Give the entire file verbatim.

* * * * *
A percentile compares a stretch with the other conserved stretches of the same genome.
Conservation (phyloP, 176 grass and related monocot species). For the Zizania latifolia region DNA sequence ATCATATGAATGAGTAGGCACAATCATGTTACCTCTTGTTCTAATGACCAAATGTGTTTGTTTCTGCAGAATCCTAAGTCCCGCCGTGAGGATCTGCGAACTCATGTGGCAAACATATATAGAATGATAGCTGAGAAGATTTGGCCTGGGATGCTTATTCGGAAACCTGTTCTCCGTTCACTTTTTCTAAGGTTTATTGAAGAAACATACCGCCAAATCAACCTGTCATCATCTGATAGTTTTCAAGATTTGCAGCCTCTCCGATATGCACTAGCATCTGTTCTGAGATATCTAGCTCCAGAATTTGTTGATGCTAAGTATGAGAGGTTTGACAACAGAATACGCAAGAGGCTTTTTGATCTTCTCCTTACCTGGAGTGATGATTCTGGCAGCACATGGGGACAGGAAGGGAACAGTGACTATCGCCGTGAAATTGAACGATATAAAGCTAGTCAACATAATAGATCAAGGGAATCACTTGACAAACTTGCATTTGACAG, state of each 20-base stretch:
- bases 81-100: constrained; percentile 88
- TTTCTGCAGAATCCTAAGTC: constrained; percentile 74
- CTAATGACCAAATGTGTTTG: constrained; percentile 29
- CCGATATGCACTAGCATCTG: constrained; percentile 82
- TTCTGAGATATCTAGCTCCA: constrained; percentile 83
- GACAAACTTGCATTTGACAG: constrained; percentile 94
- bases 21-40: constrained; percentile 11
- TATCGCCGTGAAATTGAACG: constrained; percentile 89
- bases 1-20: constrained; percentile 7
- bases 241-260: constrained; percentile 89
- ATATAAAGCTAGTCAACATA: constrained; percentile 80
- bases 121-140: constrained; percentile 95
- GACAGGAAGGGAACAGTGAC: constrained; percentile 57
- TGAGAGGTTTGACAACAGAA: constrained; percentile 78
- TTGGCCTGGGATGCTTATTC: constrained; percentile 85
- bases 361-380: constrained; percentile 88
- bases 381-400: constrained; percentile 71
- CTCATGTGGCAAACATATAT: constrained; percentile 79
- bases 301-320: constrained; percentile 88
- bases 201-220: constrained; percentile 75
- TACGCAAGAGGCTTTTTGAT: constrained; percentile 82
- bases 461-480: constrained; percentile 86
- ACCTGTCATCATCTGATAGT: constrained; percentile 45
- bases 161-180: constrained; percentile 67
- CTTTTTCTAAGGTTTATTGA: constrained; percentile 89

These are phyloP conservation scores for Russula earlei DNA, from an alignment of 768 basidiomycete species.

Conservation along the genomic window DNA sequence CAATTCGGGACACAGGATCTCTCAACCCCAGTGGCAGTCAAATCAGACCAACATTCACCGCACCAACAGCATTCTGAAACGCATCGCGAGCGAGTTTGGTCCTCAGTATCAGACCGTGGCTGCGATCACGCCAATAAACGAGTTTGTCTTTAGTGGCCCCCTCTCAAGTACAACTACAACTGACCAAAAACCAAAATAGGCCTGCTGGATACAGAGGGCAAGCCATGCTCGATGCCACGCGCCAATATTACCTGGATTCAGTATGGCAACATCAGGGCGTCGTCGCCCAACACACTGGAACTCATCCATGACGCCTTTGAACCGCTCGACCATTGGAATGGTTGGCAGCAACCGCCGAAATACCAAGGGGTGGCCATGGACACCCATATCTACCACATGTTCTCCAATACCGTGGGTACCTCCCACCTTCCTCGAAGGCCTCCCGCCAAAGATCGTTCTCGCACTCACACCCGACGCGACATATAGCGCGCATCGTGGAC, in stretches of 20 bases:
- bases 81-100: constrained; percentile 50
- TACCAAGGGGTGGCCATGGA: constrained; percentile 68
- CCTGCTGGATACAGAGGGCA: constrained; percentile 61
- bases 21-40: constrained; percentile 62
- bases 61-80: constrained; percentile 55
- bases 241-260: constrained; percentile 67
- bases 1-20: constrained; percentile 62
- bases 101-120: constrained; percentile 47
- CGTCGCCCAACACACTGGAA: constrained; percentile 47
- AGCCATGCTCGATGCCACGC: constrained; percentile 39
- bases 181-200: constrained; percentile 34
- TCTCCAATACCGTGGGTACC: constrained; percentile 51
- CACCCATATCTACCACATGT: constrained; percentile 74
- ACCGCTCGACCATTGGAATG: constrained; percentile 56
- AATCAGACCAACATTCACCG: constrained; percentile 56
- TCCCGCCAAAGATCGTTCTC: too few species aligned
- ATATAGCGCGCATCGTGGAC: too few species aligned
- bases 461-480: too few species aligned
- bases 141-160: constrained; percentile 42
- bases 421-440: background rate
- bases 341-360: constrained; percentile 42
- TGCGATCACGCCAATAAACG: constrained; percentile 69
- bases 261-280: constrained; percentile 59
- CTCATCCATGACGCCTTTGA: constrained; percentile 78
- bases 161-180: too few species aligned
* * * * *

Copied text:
A percentile compares a stretch with the other conserved stretches of the same genome.
Conservation (phyloP, 176 grass and related monocot species). For the Zizania latifolia region DNA sequence ATCATATGAATGAGTAGGCACAATCATGTTACCTCTTGTTCTAATGACCAAATGTGTTTGTTTCTGCAGAATCCTAAGTCCCGCCGTGAGGATCTGCGAACTCATGTGGCAAACATATATAGAATGATAGCTGAGAAGATTTGGCCTGGGATGCTTATTCGGAAACCTGTTCTCCGTTCACTTTTTCTAAGGTTTATTGAAGAAACATACCGCCAAATCAACCTGTCATCATCTGATAGTTTTCAAGATTTGCAGCCTCTCCGATATGCACTAGCATCTGTTCTGAGATATCTAGCTCCAGAATTTGTTGATGCTAAGTATGAGAGGTTTGACAACAGAATACGCAAGAGGCTTTTTGATCTTCTCCTTACCTGGAGTGATGATTCTGGCAGCACATGGGGACAGGAAGGGAACAGTGACTATCGCCGTGAAATTGAACGATATAAAGCTAGTCAACATAATAGATCAAGGGAATCACTTGACAAACTTGCATTTGACAG, state of each 20-base stretch:
- bases 81-100: constrained; percentile 88
- TTTCTGCAGAATCCTAAGTC: constrained; percentile 74
- CTAATGACCAAATGTGTTTG: constrained; percentile 29
- CCGATATGCACTAGCATCTG: constrained; percentile 82
- TTCTGAGATATCTAGCTCCA: constrained; percentile 83
- GACAAACTTGCATTTGACAG: constrained; percentile 94
- bases 21-40: constrained; percentile 11
- TATCGCCGTGAAATTGAACG: constrained; percentile 89
- bases 1-20: constrained; percentile 7
- bases 241-260: constrained; percentile 89
- ATATAAAGCTAGTCAACATA: constrained; percentile 80
- bases 121-140: constrained; percentile 95
- GACAGGAAGGGAACAGTGAC: constrained; percentile 57
- TGAGAGGTTTGACAACAGAA: constrained; percentile 78
- TTGGCCTGGGATGCTTATTC: constrained; percentile 85
- bases 361-380: constrained; percentile 88
- bases 381-400: constrained; percentile 71
- CTCATGTGGCAAACATATAT: constrained; percentile 79
- bases 301-320: constrained; percentile 88
- bases 201-220: constrained; percentile 75
- TACGCAAGAGGCTTTTTGAT: constrained; percentile 82
- bases 461-480: constrained; percentile 86
- ACCTGTCATCATCTGATAGT: constrained; percentile 45
- bases 161-180: constrained; percentile 67
- CTTTTTCTAAGGTTTATTGA: constrained; percentile 89

These are phyloP conservation scores for Russula earlei DNA, from an alignment of 768 basidiomycete species.

Conservation along the genomic window DNA sequence CAATTCGGGACACAGGATCTCTCAACCCCAGTGGCAGTCAAATCAGACCAACATTCACCGCACCAACAGCATTCTGAAACGCATCGCGAGCGAGTTTGGTCCTCAGTATCAGACCGTGGCTGCGATCACGCCAATAAACGAGTTTGTCTTTAGTGGCCCCCTCTCAAGTACAACTACAACTGACCAAAAACCAAAATAGGCCTGCTGGATACAGAGGGCAAGCCATGCTCGATGCCACGCGCCAATATTACCTGGATTCAGTATGGCAACATCAGGGCGTCGTCGCCCAACACACTGGAACTCATCCATGACGCCTTTGAACCGCTCGACCATTGGAATGGTTGGCAGCAACCGCCGAAATACCAAGGGGTGGCCATGGACACCCATATCTACCACATGTTCTCCAATACCGTGGGTACCTCCCACCTTCCTCGAAGGCCTCCCGCCAAAGATCGTTCTCGCACTCACACCCGACGCGACATATAGCGCGCATCGTGGAC, in stretches of 20 bases:
- bases 81-100: constrained; percentile 50
- TACCAAGGGGTGGCCATGGA: constrained; percentile 68
- CCTGCTGGATACAGAGGGCA: constrained; percentile 61
- bases 21-40: constrained; percentile 62
- bases 61-80: constrained; percentile 55
- bases 241-260: constrained; percentile 67
- bases 1-20: constrained; percentile 62
- bases 101-120: constrained; percentile 47
- CGTCGCCCAACACACTGGAA: constrained; percentile 47
- AGCCATGCTCGATGCCACGC: constrained; percentile 39
- bases 181-200: constrained; percentile 34
- TCTCCAATACCGTGGGTACC: constrained; percentile 51
- CACCCATATCTACCACATGT: constrained; percentile 74
- ACCGCTCGACCATTGGAATG: constrained; percentile 56
- AATCAGACCAACATTCACCG: constrained; percentile 56
- TCCCGCCAAAGATCGTTCTC: too few species aligned
- ATATAGCGCGCATCGTGGAC: too few species aligned
- bases 461-480: too few species aligned
- bases 141-160: constrained; percentile 42
- bases 421-440: background rate
- bases 341-360: constrained; percentile 42
- TGCGATCACGCCAATAAACG: constrained; percentile 69
- bases 261-280: constrained; percentile 59
- CTCATCCATGACGCCTTTGA: constrained; percentile 78
- bases 161-180: too few species aligned